Intimately scaled expedition ships, designed to connect you to nature
National Geographic Quest and National Geographic Sea Lion are the perfect ships to explore the tropical coasts of Costa Rica and Panama. To build them, we turned to Nichols Brothers Boat Builders, who have been building boats on beautiful Whidbey Island since 1964. We entrusted them with the newly built Quest, and are proud that it is the first expedition ship of its kind to be made entirely in the U.S.
In addition, the Quest achieves some other notable firsts. She is the first ship in our fleet voyaging in these geographies with step-out balconies (available in 22 of the 50 spacious cabins), plus 6 sets of connecting cabins for families and groups; and a designated mudroom for expedition gear. Although the Sea Lion has seen her share of voyages, she is maintained in pristine condition, and the perfect platform for our newest exploration of these waters, Wild Costa Rica Escape: Guanacaste’s Coral Reefs & Volcanic Peaks.
Comfortably accommodating 100 guests, Quest is larger than the 62-guest Sea Lion, but has the same shallow draft depth, allowing us to navigate the same inner reaches and provide the same intimate experiences of the charismatic regions we explore. Her twin expedition craft landing platforms allow us to rapidly get on and off the ship to take advantage of wildlife sightings and to ensure we maximize our time off the ship exploring. Designed with decades of expedition experience in the region, the purpose-built vessel also features open decks, generous windows, and specialty tools for exploration—ideal for exploring the tropical waterways of Central America.
The Quest accommodates 100 guests in 50 outside-facing cabins, which are efficiently designed, with sizes range from the 136-square-foot category 1 to the 185-square-foot category 5 suite. Twenty-two of the 50 cabins feature small balconies with floor-to-ceiling sliding doors that bring in the spectacular views and ample natural light. Twelve cabins connect via internal doorway access allowing families to combine their rooms. Plus, all category 5 suite cabins can accommodate a third person on a convertible sofa bed. The Sea Lion accommodates 62-guests in 31 outside cabins. Her inviting public spaces foster a sense of shipboard life where everyone is integral to the adventure, engendering a sense of expedition community. She has been compared by Andrew Evans, National Geographic writer, as the '"closest thing" to Cousteau’s Calypso he’s ever had the pleasure to be on.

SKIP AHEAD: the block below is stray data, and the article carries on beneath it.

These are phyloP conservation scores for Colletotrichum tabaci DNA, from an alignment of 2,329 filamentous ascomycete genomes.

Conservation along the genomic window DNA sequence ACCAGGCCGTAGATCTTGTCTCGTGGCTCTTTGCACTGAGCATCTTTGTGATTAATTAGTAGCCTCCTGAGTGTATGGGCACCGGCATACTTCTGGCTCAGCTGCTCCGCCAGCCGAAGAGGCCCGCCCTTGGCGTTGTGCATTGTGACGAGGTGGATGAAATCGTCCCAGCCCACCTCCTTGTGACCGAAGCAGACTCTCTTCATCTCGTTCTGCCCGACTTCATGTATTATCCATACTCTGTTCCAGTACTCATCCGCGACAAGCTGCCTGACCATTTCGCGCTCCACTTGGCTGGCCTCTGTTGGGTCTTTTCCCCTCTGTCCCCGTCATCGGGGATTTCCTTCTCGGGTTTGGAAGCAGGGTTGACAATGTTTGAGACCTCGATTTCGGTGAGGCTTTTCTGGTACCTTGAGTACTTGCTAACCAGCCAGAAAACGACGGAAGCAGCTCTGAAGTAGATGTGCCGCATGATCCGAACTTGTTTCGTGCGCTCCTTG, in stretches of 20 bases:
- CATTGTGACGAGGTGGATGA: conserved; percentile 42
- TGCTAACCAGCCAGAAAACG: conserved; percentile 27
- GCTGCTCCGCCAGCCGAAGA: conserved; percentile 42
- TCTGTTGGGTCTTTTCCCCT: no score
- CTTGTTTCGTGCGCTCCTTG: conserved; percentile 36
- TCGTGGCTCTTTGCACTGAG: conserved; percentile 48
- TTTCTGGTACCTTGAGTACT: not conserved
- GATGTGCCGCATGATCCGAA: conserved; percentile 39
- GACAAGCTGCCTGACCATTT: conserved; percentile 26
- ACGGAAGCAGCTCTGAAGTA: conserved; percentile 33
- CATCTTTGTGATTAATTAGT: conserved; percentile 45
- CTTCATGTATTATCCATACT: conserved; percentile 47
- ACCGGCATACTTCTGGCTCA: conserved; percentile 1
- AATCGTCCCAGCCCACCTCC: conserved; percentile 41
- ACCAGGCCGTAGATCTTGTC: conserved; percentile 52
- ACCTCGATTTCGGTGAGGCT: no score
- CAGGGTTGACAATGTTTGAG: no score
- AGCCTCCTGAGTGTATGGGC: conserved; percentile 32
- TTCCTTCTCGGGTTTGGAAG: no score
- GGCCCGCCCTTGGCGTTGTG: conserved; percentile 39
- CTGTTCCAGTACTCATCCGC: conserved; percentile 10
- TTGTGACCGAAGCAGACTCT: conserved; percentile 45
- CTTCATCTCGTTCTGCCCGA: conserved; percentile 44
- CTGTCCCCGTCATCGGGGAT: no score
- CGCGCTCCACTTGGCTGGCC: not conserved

On the Quest, every cabin has two portholes, a large window or balcony, Wi-Fi access, and temperature controls. Bathrooms are modern and stocked with botanically inspired hair products, soap, and shower gel, plus a hairdryer. Every room has outlets and USB outlets for charging your camera gear or electronics, and space for luggage storage. The Sea Lion is equipped with tools for exploration that guarantee us an in-depth experience in all the places we explore, and her open bow is a natural gathering place that accommodates the entire community at once for shared wildlife viewing experiences. Our expedition style is active, casual, and engaged. There is no need for formal clothing, and the services offered aboard ensure travel is effortless. Learn more about life aboard, including dining, or see our cabins. After a day of exploring, you’re invited to relax in Sea Lion’s open spaces on deck or recharge with a wellness treatment.
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